EgoPo Classic Theater explores the fertile theatrical ground of Sam Shepard this season in revivals of ‘Curse of the Starving Class’ ‘Fool for Love’ and his Pulitzer Prize winning stunner ‘Buried Child’ currently on stage at the Latvian Society Theater in Philadelphia.
The play is one of Shepard’s most scabrous works. A true tagi-comedy about myths of the American Dream. it is set on the fallow Illinois farm of Dodge and Halie, an elderly couple whose marriage has descended into a constant argument, often centered by the wayward paths of their two sons.
Halie is preparing to go out from her upstairs bedroom and hectoring Dodge about stopping smoking and taking his pills, her voice booming down the stairwell. She laments over her sons, Bradley and Tilden, once having promising futures, now aimless and underfoot. Dodge, meanwhile, is camped out downstairs on the couch coughing his head off, as he swills bourbon, pops pills and chain smokes.
Tilden has been profoundly affected by their disappointments. Once was star football player, ‘All-American,’ Hallie is fond of reminding him, he has just returned to live back on the farm from New Mexico, perhaps on the lam and trying to get his bearings by clinging to familial relationships and remnants of his former life.
Bradley ostensibly tries to keep things in order, or so he thinks. He cuts his hair when he is passed out, confiscates his booze and cleans up around him. Dodge fights off Bradley’s fussing and theirs is a mutually bullying relationship. Halie, meanwhile, has moved on in a fashion to cope with all of this dysfunction carrying on a fantasy relationship with a church pastor.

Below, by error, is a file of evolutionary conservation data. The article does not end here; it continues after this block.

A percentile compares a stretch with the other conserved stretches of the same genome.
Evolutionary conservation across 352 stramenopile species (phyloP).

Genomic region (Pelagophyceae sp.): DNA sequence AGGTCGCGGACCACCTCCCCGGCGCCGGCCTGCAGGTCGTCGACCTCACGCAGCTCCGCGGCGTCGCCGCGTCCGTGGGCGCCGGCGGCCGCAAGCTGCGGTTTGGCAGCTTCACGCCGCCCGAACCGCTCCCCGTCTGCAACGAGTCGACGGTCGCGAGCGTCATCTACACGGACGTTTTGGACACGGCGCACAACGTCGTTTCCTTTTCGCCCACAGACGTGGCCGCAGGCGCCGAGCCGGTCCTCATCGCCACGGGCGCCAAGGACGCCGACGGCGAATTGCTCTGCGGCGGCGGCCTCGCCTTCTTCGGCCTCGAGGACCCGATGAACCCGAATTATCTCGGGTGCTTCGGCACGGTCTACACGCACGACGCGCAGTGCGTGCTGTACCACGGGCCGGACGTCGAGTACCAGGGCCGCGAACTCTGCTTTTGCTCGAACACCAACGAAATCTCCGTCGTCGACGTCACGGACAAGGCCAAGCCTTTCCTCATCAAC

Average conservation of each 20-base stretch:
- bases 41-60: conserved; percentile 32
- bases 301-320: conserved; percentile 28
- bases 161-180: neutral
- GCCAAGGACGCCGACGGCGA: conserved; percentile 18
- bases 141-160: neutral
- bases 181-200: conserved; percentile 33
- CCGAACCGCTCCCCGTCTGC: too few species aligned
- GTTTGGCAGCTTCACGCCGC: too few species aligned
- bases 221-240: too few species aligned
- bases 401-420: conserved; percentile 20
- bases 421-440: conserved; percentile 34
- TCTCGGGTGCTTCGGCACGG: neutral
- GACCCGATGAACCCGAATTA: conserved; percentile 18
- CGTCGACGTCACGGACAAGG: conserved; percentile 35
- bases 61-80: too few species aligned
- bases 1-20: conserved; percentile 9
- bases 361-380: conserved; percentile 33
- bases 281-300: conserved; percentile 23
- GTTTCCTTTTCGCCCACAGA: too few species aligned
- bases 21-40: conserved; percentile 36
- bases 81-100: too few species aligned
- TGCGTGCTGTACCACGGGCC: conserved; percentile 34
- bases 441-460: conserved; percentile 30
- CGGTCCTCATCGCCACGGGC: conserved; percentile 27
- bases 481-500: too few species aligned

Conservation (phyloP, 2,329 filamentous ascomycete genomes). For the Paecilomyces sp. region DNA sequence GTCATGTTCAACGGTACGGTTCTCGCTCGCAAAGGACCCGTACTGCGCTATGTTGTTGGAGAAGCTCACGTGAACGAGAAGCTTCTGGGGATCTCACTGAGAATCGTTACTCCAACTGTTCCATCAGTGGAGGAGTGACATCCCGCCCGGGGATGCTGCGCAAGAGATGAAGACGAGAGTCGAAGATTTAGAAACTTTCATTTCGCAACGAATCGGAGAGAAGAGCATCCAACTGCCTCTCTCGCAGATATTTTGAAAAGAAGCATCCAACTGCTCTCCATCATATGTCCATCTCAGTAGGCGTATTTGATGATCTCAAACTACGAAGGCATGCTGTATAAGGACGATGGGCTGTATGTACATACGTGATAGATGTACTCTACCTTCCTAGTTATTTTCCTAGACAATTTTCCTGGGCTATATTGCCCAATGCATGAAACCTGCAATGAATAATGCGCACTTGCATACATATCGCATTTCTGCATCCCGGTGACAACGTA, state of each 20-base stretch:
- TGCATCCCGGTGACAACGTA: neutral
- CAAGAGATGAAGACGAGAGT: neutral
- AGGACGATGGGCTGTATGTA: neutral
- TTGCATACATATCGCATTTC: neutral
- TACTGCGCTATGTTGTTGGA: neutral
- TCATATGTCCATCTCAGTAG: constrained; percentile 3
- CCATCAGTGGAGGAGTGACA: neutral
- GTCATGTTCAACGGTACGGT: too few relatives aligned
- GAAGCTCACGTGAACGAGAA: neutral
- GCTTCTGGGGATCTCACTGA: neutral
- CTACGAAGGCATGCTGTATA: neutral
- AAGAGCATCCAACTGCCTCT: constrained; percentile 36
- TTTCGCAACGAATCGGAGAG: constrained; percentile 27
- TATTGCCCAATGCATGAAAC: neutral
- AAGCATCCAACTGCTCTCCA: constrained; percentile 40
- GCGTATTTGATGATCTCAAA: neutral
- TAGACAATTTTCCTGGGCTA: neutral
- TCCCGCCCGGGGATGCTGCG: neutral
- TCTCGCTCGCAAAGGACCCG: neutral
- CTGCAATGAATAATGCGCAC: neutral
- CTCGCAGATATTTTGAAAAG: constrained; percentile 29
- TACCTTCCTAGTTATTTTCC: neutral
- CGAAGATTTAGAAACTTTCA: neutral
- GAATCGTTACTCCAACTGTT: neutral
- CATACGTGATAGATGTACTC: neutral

The drama and the comedy heats up when Tilden’s son, Vince, turns up after a six-year disappearance with his girlfriend Shelly and all hell breaks loose when no one seems to know him, except for Halie. Secrets, lies, resentments, jealousies and betrayals flare up through this strange reunion. Halie returns from church to discover all of the mayhem unfolding in her house and then all hell breaks loose.
Director Dane Eissler turns up the volume of Shepard’s more surreal plot twists in this family drama. There are increasingly puzzle and chunks of exposition are just more pieces to the puzzle. It is American gothic portrait at its most poignant and corroded. A satiric character study, with echoes of No Exit with a Twilight Zone twist or three.
Even with some bumpy transitional scenes as the scenario get more absurd, Eissler and a strong ensemble cast deliver Shepard’s electrifying dialogue cycles that resonate more than ever 40 years later.
Simpson and Wallace give great performances, and their dramatic gravitas and well as their adversarial comedic chemistry is riveting. Walter De Shields is haunting as Tilden, who zones out and becomes a silent child at any given time, giving up trying to communicate with Halie and Dodge, instead receding into an almost catatonic state. Carlo Campbell’s Bradley is alternately aggressive, perhaps compensating for any feelings of physical vulnerability because he has a prosthetic leg.
Merci Lyons Cox and Mark Christie have a lot of heavy lifting as Shelly and Vince, as the outliers who turn the linear narrative inside out. Shelly wants to get out of there, but finds herself thrust in the middle of the ugly family meltdown. Cox and Christie’s millennial naturism to these roles gives this couple, and the play, a more contemporary feel.
The production design by Colin McIlvaine is vintage 70s Americana down to the earth tone furniture, wood vaulted windows and creepy stairwell. The symbolism is rich, especially in tandem with Molly Jo’s slashing filmic lighting design and Chris Saninno design of meditative music that flames out ominously.
Shepard died in 2017 from complications of ALS and there has never been a more appropriate time for EgoPo to remind us what an adroit and passionate observer of the delusions of the American psyche he was, now when we need it most.